by Robert Venditti, Rafa Sandoval

X-O Manowar #33 takes a small step back from the action to give us a look at Aric’s inner struggles and gives new readers a perfect jumping on point for Valiant’s flagship series.

The book begins with a flashback to Aric’s past as he and his best friend, Gafti, attack a group of Roman soldiers. The exploration of the dynamic between Aric and Gafti is quick and subtle, but even in those few pages, Venditti does a terrific job at establishing who these characters are, and how close their relationship is. Having known these characters for years, I could be a little biased, but they’re personal dynamic is clear – they would do anything for each other, and Aric, anything for his people. We also learn a bit about his personal relationship with his first wife, Deidre, who is just as tough and as great a warrior as he. The struggle that ensues is not only telling of the times Aric lived in, but also of the kind of people to whom he belongs.

The best part of this story is that this is not simply a story about Aric’s past, but is very important in understanding the present. The events in the first part of the book have already happened, but Aric is remembering them, reliving them even, through a sequences of dreams which most definitely are brought on by his connection to Shanhara, his armor. There are a few panels of Aric floating alongside his bed, unconsciousness and with his new wife Sanaa confused and worried about his behavior which are very touching.

The relationship between Aric and Shanhara has not been fully explored in this series, but after the revelations of Armor Hunters – that Shanhara is a living, thinking being – is sure to have lasting repercussions for Aric and serves as a great segue into the upcoming Dead Hand arc. The reintroduction of the Vine’s homeworld at the end of this issue has me excited not just about the return of the Vine, but just how interconnected every single issue and character in this book really is. Certainly says quite a bit about Venditti’s writing style and direction and why he is the longest running X-O Manowar writer to date.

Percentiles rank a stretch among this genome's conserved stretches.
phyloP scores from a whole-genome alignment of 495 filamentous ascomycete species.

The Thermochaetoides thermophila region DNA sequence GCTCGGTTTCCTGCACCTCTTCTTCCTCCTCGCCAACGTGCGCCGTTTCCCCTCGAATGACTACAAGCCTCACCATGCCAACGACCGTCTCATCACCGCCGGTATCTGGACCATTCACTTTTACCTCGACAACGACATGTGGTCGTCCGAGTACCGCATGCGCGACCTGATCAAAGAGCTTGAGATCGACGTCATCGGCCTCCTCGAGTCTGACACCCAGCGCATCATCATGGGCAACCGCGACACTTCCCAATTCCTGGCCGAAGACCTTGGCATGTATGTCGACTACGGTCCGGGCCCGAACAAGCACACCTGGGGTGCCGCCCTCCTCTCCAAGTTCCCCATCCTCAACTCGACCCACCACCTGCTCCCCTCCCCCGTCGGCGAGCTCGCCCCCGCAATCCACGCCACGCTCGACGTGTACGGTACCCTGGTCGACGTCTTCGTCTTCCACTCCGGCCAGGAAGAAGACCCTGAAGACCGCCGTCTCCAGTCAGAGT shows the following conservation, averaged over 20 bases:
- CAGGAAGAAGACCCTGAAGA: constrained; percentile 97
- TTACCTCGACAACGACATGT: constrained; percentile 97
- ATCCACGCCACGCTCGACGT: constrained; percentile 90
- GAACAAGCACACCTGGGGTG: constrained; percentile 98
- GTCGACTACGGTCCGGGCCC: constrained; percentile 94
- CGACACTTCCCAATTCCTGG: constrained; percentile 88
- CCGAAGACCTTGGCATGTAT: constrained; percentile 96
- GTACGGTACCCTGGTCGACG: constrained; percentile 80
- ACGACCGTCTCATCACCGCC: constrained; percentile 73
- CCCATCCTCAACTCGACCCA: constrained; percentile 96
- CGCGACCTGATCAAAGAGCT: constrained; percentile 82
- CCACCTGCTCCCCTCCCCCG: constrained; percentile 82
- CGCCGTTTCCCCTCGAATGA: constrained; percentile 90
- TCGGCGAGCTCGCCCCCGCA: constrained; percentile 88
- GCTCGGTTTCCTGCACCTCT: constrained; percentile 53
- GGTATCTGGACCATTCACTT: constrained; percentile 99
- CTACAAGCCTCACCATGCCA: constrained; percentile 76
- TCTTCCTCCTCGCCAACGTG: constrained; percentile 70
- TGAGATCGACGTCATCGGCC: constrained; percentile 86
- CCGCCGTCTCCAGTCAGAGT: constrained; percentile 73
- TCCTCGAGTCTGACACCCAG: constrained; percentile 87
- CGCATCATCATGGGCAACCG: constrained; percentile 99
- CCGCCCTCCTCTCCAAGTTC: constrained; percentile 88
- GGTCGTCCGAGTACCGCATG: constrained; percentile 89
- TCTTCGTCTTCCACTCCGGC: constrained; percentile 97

Rafa Sandoval is on art duties for this one issue, no doubt to give Diego Bernard a little extra time to finish art duties on the next arc of the book. While we haven’t seen much from Sandoval at Valiant, you may remember his work from Harbinger: Omegas and it is really stunning. As much as I have enjoyed Bernard on this book, it was refreshing to have a new artist step in just for one issue and give us his interpretation of Aric and cast. Sandoval not only does a tremendous job in penciling very powerful action panels, but provides a great level of emotion to the facial expressions in each and every character. From the dark age pages to Aric in space, to the Vine’s homeworld, Sandoval shows that he has no problems tackling Aric’s universe. I cannot wait to see more interior work from Sandoval in the future.

Overall, X-O Manowar #33 serves as a great standalone story, with plenty of exposition for new readers, without tedious or repetitive information which might turn old readers off. The exploration of the subconscious connection between Aric and his suit was a great way to bring readers up to speed and has me excited to see what Venditti has in store for us next.

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